Continental Unveils Demo Earning App for Blockchain-Based Car Platform

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Automotive supplier Continental has unveiled an application called Earn As You Drive, which uses blockchain technology to monetize car user information.

Parking space data for digital currency

Forbes reported the news on Aug. 29. Per the report, Continental has partnered with tech firm Hewlett Packard Enterprise and open source network provider Crossbar.io to create Earn As You Drive. This application reportedly lets drivers opt in to earn digital currency for sharing information about street parking availability through vehicle sensors. The data is shared with a manufacturer, who in turn sends it to a third party parking service.

The new app relies on Continental’s blockchain-based Data Monetization Platform (DMP). As previously reported by Cointelegraph Brasil, Continental partnered with Hewlett Packard for this development, which was announced back in February. In addition to monetizing vehicle-collected data, the project also purportedly aimed to use the data to bolster driver confidence and safety.

Jaguar Land Rover’s experiment earning programs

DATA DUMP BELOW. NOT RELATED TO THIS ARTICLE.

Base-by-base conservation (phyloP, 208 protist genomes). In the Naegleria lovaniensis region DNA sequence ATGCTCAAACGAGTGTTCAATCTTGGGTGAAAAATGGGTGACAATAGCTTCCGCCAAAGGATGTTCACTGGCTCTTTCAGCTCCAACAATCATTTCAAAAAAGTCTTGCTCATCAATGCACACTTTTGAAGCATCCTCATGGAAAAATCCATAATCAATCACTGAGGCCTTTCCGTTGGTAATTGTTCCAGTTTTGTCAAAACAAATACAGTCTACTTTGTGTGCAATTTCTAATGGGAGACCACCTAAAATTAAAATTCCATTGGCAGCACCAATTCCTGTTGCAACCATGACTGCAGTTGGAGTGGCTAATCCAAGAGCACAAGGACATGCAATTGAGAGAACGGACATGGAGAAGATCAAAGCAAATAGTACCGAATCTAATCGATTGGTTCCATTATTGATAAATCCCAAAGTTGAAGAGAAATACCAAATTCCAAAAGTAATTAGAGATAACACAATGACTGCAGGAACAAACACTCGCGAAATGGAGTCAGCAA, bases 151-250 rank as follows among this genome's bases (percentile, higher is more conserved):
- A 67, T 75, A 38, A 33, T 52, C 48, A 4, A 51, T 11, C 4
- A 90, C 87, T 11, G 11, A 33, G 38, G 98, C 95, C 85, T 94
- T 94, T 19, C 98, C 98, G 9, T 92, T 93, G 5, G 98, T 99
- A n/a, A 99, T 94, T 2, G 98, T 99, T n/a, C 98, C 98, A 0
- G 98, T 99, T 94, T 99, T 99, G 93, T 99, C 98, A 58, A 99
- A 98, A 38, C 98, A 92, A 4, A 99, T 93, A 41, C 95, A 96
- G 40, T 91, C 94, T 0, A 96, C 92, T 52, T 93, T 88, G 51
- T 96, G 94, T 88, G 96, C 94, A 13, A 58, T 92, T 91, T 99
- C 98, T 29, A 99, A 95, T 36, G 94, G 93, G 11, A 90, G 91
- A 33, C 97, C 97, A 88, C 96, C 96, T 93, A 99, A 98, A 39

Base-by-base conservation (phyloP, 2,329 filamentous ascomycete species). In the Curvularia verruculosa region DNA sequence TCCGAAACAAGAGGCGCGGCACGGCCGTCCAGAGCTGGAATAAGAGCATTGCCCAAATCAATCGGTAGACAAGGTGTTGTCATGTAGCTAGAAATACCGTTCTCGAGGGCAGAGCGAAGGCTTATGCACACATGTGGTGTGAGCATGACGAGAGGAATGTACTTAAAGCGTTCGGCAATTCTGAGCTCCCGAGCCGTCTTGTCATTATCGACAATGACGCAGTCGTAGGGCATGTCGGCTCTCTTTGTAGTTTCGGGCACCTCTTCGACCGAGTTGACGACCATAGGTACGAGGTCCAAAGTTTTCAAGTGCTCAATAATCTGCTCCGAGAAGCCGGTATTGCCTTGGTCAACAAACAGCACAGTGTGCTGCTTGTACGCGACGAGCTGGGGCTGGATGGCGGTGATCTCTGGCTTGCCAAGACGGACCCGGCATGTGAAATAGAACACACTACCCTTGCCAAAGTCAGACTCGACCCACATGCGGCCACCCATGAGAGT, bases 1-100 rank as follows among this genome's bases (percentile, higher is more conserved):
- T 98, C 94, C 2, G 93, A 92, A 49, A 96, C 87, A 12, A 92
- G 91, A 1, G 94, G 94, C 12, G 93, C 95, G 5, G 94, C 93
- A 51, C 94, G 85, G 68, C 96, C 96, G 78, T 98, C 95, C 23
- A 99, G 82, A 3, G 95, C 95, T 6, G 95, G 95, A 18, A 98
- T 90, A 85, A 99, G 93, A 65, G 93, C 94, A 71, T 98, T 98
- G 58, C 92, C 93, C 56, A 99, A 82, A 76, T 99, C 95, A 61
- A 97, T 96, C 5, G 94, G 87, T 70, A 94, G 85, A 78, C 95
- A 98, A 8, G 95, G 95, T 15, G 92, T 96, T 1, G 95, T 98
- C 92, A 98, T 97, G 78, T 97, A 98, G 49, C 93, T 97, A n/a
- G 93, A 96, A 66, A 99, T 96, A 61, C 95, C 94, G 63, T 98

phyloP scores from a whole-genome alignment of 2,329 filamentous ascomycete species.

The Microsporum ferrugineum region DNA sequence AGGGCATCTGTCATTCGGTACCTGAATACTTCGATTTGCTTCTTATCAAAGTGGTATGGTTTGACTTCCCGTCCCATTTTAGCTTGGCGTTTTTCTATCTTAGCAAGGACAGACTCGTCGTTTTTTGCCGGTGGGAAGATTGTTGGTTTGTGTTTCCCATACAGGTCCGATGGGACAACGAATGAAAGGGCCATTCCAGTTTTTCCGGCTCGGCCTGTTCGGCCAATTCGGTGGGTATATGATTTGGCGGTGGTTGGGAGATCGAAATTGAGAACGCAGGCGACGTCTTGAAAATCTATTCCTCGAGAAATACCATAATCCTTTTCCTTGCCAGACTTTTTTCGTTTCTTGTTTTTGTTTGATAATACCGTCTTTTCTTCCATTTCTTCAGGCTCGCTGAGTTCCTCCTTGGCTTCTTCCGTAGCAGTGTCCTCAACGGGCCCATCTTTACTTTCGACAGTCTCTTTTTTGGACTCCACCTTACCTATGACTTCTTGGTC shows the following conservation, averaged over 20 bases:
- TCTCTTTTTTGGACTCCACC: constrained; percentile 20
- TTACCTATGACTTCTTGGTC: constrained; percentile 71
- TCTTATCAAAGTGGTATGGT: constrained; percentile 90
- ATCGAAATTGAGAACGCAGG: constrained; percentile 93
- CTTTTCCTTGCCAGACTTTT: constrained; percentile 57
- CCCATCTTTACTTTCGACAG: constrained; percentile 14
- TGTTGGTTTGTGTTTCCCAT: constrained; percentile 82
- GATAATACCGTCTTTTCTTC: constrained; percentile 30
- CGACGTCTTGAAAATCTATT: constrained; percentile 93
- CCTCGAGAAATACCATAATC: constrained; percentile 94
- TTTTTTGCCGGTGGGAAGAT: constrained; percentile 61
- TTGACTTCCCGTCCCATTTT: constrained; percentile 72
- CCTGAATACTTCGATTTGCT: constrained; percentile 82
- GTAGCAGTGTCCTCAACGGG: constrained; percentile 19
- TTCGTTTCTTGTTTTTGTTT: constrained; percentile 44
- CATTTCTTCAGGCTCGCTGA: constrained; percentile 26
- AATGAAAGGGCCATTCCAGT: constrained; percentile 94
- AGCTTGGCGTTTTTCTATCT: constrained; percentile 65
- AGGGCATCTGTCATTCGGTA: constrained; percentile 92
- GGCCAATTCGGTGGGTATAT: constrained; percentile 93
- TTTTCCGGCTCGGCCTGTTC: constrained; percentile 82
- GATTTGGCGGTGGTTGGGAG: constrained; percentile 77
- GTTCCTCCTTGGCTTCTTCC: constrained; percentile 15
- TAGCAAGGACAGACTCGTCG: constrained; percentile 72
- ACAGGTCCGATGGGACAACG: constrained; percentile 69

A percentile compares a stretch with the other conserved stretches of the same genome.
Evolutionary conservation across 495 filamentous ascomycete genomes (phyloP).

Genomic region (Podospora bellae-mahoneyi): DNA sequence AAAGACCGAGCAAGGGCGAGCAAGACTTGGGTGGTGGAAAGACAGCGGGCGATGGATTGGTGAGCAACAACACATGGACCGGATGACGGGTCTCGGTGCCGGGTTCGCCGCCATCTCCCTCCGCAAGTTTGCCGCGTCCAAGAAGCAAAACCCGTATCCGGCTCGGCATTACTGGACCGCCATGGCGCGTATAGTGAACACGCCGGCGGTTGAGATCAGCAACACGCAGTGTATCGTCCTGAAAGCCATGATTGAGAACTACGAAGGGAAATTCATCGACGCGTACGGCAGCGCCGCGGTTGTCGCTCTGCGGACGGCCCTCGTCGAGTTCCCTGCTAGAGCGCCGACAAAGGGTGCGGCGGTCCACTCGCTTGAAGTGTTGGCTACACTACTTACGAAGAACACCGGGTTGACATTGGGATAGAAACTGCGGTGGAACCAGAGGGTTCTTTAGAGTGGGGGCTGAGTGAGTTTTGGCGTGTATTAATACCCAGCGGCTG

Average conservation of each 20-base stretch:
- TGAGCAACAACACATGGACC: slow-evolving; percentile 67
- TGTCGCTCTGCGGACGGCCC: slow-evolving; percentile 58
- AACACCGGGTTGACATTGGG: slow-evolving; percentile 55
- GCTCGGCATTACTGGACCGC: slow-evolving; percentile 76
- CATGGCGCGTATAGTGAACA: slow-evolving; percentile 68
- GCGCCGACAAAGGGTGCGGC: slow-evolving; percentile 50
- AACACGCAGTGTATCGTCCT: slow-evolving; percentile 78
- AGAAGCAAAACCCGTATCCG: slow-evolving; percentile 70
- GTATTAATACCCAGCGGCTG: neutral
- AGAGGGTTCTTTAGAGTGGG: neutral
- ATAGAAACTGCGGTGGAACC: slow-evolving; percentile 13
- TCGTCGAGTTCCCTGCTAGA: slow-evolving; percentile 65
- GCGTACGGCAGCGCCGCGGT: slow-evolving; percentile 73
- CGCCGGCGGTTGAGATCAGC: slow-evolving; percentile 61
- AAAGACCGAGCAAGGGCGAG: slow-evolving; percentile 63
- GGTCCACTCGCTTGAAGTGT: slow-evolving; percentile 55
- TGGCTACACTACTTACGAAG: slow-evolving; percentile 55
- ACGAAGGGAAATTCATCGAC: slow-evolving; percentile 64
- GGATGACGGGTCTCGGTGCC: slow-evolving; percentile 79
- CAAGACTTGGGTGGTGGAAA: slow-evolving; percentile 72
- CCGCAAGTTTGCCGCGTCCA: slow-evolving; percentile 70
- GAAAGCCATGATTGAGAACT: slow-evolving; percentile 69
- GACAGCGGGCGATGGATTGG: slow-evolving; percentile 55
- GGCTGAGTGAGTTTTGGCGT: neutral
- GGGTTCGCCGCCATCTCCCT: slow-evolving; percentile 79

Jaguar Land Rover has also been trialing an earning program with the Iota Foundation. According to the report, the company has been testing the program in Ireland, which allows users to receive IOTA cryptocurrency in return for sharing data.

As reported earlier today by Cointelegraph, Jaguar Land Rover and Iota are performing a demo of a new distributed ledger technology for tracking and sharing energy data. In addition to providing data on how much energy the Jaguar I-Pace uses, the platform also tracks the origins of the energy and can ensure that it originates from sustainable sources.

Blockchain-based data monetization in the home

As previously reported by Cointelegraph, the Energy network company E.On filed a patent application for a blockchain-based information collector that could be used for data monetization. The device would reportedly use sensors to collect user data from smart home applications, which users could then selectively sell to third parties.